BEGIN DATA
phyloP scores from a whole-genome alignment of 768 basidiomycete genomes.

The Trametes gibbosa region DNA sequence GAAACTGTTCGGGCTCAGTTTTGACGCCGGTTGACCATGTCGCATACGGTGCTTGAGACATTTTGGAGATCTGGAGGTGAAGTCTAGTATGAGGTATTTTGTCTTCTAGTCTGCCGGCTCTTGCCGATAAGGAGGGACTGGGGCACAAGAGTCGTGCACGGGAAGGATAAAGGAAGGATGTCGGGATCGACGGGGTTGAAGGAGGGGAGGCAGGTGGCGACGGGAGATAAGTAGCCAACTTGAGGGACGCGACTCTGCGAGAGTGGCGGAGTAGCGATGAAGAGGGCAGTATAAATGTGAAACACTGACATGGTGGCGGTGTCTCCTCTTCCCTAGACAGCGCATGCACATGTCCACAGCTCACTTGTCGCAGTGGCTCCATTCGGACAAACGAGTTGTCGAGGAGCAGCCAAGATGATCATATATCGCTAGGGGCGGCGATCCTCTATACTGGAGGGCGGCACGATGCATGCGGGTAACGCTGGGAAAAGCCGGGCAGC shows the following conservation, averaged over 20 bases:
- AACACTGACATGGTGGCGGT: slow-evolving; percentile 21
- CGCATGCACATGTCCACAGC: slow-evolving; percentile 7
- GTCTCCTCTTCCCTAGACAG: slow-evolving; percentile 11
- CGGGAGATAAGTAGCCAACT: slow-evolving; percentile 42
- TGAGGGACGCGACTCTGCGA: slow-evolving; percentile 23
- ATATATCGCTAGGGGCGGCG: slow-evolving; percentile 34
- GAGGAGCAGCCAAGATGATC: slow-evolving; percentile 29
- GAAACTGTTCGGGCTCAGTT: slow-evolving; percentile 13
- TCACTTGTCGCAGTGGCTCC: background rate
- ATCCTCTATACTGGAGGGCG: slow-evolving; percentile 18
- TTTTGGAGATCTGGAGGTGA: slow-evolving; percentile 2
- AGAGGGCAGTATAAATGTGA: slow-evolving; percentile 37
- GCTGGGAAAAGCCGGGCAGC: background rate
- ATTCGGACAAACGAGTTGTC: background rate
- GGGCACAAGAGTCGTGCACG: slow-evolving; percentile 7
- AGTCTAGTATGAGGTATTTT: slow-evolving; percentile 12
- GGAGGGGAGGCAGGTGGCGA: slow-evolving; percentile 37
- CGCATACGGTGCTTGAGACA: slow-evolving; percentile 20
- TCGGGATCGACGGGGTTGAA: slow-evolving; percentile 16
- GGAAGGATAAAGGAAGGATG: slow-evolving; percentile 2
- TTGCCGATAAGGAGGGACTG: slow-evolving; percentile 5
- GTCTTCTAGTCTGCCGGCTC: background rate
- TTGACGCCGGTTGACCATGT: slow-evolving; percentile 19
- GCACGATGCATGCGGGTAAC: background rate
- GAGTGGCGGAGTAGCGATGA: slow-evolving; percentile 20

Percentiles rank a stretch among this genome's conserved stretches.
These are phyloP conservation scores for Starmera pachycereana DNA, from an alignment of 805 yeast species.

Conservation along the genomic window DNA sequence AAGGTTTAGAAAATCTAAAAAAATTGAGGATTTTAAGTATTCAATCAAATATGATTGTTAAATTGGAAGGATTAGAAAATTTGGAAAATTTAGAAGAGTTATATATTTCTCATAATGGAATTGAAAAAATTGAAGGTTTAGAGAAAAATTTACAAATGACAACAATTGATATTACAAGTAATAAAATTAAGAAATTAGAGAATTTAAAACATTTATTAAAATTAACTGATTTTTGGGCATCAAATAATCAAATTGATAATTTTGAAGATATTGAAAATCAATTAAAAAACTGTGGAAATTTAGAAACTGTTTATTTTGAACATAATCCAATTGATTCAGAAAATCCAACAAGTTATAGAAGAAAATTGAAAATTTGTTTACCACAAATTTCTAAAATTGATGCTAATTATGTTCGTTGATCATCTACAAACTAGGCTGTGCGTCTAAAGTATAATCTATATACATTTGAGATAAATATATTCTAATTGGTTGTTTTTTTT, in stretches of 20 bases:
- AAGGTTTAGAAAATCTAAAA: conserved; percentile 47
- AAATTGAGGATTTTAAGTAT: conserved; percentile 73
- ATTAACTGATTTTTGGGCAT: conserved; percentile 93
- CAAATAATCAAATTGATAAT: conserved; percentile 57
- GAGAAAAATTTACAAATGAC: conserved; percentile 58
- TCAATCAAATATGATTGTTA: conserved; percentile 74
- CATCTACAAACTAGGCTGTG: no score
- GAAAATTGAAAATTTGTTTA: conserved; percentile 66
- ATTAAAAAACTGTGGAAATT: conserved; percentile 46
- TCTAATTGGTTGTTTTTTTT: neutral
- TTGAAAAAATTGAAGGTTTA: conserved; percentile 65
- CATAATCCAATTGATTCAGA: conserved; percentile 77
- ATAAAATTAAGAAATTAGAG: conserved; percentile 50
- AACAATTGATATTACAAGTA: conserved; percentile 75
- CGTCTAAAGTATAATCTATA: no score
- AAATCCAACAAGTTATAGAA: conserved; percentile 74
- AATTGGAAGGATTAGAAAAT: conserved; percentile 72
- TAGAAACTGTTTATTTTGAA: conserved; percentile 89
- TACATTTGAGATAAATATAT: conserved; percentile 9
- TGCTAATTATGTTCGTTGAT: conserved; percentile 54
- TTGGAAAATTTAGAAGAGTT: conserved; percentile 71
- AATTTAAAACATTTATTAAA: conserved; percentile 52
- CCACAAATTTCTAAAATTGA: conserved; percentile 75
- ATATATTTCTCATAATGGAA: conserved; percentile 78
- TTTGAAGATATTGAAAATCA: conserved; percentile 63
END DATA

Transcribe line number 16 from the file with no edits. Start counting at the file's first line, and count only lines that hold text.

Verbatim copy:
- ATTCGGACAAACGAGTTGTC: background rate